Prize money set: Las Vegas provides the cash for Red Bull and top earner Ferrari

- Advertisement -spot_imgspot_img
Prize money set: Las Vegas provides the cash for Red Bull and top earner Ferrari

Liberty Media, the owner of Formula 1, has announced its profit figures for 2023, and it is immediately clear why there has been a significant investment in a piece of land in Las Vegas: revenues and therefore also profits have increased significantly, and the teams benefit from this myself too.

The weekend in Las Vegas was initially all about the show, and when the action finally got going, a loose manhole cover caused a lot of commotion and a broken Ferrari. Team boss Frédéric Vasseur was not amused when it became clear that the costs of the damage would not be reimbursed, and to top it all off, Carlos Sainz also received a grid penalty for changing engine elements. It led to a clash in the press conference when Toto Wolff severely lectured a journalist who criticized the race in Las Vegas.

Formula 1 gambles with Las Vegas

The figures also make it clear why Wolff, originally a businessman, was so positive about the event. In the financial report, Las Vegas is mentioned several times for its enormous financial growth in the fourth quarter of 2023. Liberty Media spent about $500 million on a piece of land on which a new pit complex was built, but that seems like a good investment to have been. Revenues in the latest quarter rose from $754 million in 2022 to $1.23 billion in 2023.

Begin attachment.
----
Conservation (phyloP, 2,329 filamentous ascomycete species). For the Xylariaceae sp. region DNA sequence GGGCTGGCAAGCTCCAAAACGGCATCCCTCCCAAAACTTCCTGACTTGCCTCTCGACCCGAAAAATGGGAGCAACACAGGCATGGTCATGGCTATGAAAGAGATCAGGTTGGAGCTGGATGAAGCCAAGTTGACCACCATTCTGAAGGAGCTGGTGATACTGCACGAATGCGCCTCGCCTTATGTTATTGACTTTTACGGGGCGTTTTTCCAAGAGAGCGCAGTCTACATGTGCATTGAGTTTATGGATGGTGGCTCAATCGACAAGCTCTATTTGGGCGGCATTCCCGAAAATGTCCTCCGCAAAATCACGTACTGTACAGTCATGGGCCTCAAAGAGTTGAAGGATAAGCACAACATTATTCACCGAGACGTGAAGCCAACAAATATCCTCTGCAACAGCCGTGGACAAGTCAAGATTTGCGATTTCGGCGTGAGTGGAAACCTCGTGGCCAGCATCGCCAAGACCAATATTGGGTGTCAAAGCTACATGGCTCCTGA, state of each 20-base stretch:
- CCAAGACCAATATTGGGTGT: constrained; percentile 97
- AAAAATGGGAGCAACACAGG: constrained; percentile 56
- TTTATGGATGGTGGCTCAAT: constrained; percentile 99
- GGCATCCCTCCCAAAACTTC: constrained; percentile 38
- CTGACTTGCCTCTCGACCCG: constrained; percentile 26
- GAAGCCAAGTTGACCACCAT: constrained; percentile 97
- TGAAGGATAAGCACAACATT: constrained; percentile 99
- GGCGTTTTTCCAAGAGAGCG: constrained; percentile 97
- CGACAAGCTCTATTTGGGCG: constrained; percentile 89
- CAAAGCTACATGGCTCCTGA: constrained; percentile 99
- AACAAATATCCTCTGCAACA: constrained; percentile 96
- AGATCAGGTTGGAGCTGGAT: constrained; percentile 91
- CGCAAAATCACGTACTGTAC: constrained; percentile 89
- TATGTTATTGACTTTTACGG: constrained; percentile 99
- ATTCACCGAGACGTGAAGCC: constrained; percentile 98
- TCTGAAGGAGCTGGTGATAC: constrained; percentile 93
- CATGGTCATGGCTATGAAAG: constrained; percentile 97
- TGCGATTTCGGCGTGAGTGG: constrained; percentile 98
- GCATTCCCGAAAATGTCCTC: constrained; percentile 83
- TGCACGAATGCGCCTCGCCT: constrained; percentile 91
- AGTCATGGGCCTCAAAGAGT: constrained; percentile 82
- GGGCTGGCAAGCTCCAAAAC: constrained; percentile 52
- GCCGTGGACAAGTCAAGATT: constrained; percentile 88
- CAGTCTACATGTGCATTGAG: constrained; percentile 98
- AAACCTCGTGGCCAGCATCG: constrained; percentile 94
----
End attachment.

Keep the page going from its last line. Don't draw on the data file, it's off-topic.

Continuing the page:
The text continues below the image.

Prize money set: Las Vegas provides the cash for Red Bull and top earner Ferrari
The Las Vegas weekend gave Formula 1 the jackpot.

This means that the last quarter also accounted for the largest increase in revenues on an annual basis. These rose from $2.57 billion to $3.22 billion, an increase of 25 percent. No less than 73 percent of the increased income came from the last quarter. The vast majority came from sponsorship, sales of television rights and entrance fees. Thanks to these higher revenues, profit figures also rose by no less than 64 percent year on year to $ 392 million.

Teams benefit, Ferrari especially happy

Under the Concorde Agreement, $1.215 billion will be paid to the ten teams, an increase of five percent compared to the previous year, and an average of more than $120 million per team. The amount paid out is determined per team based on a distribution key. Performance plays a role in this, but also how long a team has been active in Formula 1, and what results teams have achieved in the past.

The top earner is not constructors’ champion Red Bull Racing, but Ferrari, because the Italian team has been involved since 1950, at the start of the world championship, and therefore receives a bonus under the current Concorde Agreement. That bonus will be one of the much-discussed points of discussion in the 2026 Concorde Agreement. The percentage of the oldest Formula 1 team now increases as total revenue increases.

The legendary brand will receive no less than 208 million dollars, while Max Verstappen’s employer can add 184 million dollars, just a little more than Mercedes’ 179 million dollars. The rest will receive significantly less, with Alpine, Stake, and Haas being the only teams to receive less than in 2022.


2022 revenue (millions of $)

2023 revenue (millions of $)




Red Bull Racing












Aston Martin






Visa Cash App RB



Stake F1






Teams financially healthy

With a budget ceiling of $135 million in 2024, it is logical that the teams are now in good financial shape. However, there are many costs that are not covered by the budget ceiling. For example, Mercedes announced in October that the total costs for 2022 were $447 million. This means that approximately forty percent of the total costs are covered by the prize money. The sponsorship money for most teams is still a lot higher than the prize money, which means that all teams are now financially healthy.

- Advertisement -spot_imgspot_img
Latest news
- Advertisement -spot_img
Related news
- Advertisement -spot_img